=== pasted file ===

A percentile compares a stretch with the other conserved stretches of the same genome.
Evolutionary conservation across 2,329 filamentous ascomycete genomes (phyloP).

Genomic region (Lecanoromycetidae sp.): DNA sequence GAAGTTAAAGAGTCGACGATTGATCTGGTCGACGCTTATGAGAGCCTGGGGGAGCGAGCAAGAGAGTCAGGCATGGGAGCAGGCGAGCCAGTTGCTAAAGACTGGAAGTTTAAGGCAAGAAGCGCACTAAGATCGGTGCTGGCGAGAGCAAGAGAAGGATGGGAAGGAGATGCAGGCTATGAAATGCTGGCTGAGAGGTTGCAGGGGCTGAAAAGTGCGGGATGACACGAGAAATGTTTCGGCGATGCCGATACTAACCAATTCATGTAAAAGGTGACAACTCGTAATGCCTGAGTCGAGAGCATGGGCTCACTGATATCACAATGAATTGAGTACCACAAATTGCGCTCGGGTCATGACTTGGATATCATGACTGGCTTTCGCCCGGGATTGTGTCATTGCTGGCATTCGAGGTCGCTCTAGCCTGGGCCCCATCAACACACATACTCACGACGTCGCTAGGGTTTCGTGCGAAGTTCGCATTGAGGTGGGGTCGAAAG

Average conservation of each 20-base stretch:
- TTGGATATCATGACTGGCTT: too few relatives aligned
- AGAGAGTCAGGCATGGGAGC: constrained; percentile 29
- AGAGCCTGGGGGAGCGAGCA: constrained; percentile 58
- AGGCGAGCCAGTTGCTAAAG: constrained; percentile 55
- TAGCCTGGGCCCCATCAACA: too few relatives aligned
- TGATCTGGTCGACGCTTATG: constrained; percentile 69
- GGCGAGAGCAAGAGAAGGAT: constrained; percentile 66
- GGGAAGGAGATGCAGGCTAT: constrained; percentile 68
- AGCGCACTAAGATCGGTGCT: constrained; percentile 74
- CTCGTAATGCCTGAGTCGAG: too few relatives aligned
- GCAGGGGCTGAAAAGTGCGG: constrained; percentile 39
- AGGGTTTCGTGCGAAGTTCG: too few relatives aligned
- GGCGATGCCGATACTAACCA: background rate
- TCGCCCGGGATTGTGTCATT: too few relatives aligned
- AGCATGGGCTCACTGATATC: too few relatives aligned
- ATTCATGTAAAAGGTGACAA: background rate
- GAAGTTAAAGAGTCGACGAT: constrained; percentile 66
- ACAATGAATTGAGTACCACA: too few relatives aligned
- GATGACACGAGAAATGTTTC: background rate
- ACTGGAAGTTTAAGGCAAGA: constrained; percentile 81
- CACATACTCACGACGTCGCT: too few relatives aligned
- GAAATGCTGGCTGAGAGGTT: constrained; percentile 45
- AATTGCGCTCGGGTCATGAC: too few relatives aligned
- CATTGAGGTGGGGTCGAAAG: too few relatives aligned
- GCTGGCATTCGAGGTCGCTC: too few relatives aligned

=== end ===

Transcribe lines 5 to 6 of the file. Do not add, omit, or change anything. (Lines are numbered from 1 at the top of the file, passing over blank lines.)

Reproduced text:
- TTGGATATCATGACTGGCTT: too few relatives aligned
- AGAGAGTCAGGCATGGGAGC: constrained; percentile 29